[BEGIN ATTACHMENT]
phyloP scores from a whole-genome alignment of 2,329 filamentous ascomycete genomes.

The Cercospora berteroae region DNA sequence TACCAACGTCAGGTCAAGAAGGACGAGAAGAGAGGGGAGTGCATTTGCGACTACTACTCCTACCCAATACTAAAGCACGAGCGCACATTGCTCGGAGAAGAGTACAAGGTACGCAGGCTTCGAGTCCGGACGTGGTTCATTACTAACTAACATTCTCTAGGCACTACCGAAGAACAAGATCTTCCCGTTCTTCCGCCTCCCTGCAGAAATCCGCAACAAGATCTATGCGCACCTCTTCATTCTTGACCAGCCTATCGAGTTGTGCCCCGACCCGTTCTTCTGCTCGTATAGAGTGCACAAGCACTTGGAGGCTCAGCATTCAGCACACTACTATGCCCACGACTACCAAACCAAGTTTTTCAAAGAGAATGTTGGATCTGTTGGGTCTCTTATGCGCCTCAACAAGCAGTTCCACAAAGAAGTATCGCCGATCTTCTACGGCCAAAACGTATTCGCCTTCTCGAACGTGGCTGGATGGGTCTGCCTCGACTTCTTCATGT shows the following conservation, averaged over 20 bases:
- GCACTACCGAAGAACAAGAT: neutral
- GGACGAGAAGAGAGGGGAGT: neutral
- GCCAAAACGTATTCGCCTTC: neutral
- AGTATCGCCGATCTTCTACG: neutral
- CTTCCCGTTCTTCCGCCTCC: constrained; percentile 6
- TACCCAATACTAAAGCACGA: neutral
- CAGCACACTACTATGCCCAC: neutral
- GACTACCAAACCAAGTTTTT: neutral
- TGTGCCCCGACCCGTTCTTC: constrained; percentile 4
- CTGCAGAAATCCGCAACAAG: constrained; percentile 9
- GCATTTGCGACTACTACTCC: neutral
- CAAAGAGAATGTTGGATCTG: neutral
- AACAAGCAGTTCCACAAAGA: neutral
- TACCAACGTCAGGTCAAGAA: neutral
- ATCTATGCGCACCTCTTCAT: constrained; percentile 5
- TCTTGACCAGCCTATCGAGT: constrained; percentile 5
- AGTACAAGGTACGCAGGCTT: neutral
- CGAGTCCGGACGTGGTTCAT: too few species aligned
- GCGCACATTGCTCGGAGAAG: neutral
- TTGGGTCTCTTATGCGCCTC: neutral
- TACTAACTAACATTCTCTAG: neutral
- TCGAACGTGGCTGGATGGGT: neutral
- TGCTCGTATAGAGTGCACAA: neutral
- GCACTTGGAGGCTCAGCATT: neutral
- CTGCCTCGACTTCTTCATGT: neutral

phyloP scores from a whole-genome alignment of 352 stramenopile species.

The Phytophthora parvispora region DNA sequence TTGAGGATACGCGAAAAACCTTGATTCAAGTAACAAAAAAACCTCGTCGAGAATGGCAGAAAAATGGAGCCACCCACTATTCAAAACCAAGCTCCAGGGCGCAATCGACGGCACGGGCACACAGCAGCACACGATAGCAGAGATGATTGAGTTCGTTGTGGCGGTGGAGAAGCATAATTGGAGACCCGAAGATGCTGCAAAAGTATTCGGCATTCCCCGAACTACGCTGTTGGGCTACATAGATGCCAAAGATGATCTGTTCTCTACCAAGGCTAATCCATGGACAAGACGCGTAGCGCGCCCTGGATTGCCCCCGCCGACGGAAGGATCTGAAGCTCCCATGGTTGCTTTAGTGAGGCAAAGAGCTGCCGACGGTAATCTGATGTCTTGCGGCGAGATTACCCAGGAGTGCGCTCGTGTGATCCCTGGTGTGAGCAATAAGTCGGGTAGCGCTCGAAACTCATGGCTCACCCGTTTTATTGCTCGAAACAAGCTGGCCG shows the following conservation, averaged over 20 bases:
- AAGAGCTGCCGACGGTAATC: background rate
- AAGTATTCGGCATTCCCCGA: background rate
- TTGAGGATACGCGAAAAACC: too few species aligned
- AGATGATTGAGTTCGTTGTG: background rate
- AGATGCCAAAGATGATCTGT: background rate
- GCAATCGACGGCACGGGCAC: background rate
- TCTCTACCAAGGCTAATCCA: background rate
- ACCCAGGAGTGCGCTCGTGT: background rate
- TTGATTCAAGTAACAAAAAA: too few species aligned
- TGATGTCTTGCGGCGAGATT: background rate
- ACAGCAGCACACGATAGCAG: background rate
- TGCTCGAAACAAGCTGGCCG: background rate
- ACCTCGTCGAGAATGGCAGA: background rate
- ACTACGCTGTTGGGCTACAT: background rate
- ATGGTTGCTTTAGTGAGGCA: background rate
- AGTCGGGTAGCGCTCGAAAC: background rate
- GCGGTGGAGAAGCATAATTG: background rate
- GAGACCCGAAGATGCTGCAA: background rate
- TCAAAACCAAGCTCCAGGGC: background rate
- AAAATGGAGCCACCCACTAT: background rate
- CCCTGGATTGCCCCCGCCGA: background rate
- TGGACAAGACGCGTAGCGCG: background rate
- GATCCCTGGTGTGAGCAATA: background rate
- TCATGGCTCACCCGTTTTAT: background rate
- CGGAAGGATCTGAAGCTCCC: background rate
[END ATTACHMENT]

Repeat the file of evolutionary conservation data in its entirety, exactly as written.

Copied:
phyloP scores from a whole-genome alignment of 2,329 filamentous ascomycete genomes.

The Cercospora berteroae region DNA sequence TACCAACGTCAGGTCAAGAAGGACGAGAAGAGAGGGGAGTGCATTTGCGACTACTACTCCTACCCAATACTAAAGCACGAGCGCACATTGCTCGGAGAAGAGTACAAGGTACGCAGGCTTCGAGTCCGGACGTGGTTCATTACTAACTAACATTCTCTAGGCACTACCGAAGAACAAGATCTTCCCGTTCTTCCGCCTCCCTGCAGAAATCCGCAACAAGATCTATGCGCACCTCTTCATTCTTGACCAGCCTATCGAGTTGTGCCCCGACCCGTTCTTCTGCTCGTATAGAGTGCACAAGCACTTGGAGGCTCAGCATTCAGCACACTACTATGCCCACGACTACCAAACCAAGTTTTTCAAAGAGAATGTTGGATCTGTTGGGTCTCTTATGCGCCTCAACAAGCAGTTCCACAAAGAAGTATCGCCGATCTTCTACGGCCAAAACGTATTCGCCTTCTCGAACGTGGCTGGATGGGTCTGCCTCGACTTCTTCATGT shows the following conservation, averaged over 20 bases:
- GCACTACCGAAGAACAAGAT: neutral
- GGACGAGAAGAGAGGGGAGT: neutral
- GCCAAAACGTATTCGCCTTC: neutral
- AGTATCGCCGATCTTCTACG: neutral
- CTTCCCGTTCTTCCGCCTCC: constrained; percentile 6
- TACCCAATACTAAAGCACGA: neutral
- CAGCACACTACTATGCCCAC: neutral
- GACTACCAAACCAAGTTTTT: neutral
- TGTGCCCCGACCCGTTCTTC: constrained; percentile 4
- CTGCAGAAATCCGCAACAAG: constrained; percentile 9
- GCATTTGCGACTACTACTCC: neutral
- CAAAGAGAATGTTGGATCTG: neutral
- AACAAGCAGTTCCACAAAGA: neutral
- TACCAACGTCAGGTCAAGAA: neutral
- ATCTATGCGCACCTCTTCAT: constrained; percentile 5
- TCTTGACCAGCCTATCGAGT: constrained; percentile 5
- AGTACAAGGTACGCAGGCTT: neutral
- CGAGTCCGGACGTGGTTCAT: too few species aligned
- GCGCACATTGCTCGGAGAAG: neutral
- TTGGGTCTCTTATGCGCCTC: neutral
- TACTAACTAACATTCTCTAG: neutral
- TCGAACGTGGCTGGATGGGT: neutral
- TGCTCGTATAGAGTGCACAA: neutral
- GCACTTGGAGGCTCAGCATT: neutral
- CTGCCTCGACTTCTTCATGT: neutral

phyloP scores from a whole-genome alignment of 352 stramenopile species.

The Phytophthora parvispora region DNA sequence TTGAGGATACGCGAAAAACCTTGATTCAAGTAACAAAAAAACCTCGTCGAGAATGGCAGAAAAATGGAGCCACCCACTATTCAAAACCAAGCTCCAGGGCGCAATCGACGGCACGGGCACACAGCAGCACACGATAGCAGAGATGATTGAGTTCGTTGTGGCGGTGGAGAAGCATAATTGGAGACCCGAAGATGCTGCAAAAGTATTCGGCATTCCCCGAACTACGCTGTTGGGCTACATAGATGCCAAAGATGATCTGTTCTCTACCAAGGCTAATCCATGGACAAGACGCGTAGCGCGCCCTGGATTGCCCCCGCCGACGGAAGGATCTGAAGCTCCCATGGTTGCTTTAGTGAGGCAAAGAGCTGCCGACGGTAATCTGATGTCTTGCGGCGAGATTACCCAGGAGTGCGCTCGTGTGATCCCTGGTGTGAGCAATAAGTCGGGTAGCGCTCGAAACTCATGGCTCACCCGTTTTATTGCTCGAAACAAGCTGGCCG shows the following conservation, averaged over 20 bases:
- AAGAGCTGCCGACGGTAATC: background rate
- AAGTATTCGGCATTCCCCGA: background rate
- TTGAGGATACGCGAAAAACC: too few species aligned
- AGATGATTGAGTTCGTTGTG: background rate
- AGATGCCAAAGATGATCTGT: background rate
- GCAATCGACGGCACGGGCAC: background rate
- TCTCTACCAAGGCTAATCCA: background rate
- ACCCAGGAGTGCGCTCGTGT: background rate
- TTGATTCAAGTAACAAAAAA: too few species aligned
- TGATGTCTTGCGGCGAGATT: background rate
- ACAGCAGCACACGATAGCAG: background rate
- TGCTCGAAACAAGCTGGCCG: background rate
- ACCTCGTCGAGAATGGCAGA: background rate
- ACTACGCTGTTGGGCTACAT: background rate
- ATGGTTGCTTTAGTGAGGCA: background rate
- AGTCGGGTAGCGCTCGAAAC: background rate
- GCGGTGGAGAAGCATAATTG: background rate
- GAGACCCGAAGATGCTGCAA: background rate
- TCAAAACCAAGCTCCAGGGC: background rate
- AAAATGGAGCCACCCACTAT: background rate
- CCCTGGATTGCCCCCGCCGA: background rate
- TGGACAAGACGCGTAGCGCG: background rate
- GATCCCTGGTGTGAGCAATA: background rate
- TCATGGCTCACCCGTTTTAT: background rate
- CGGAAGGATCTGAAGCTCCC: background rate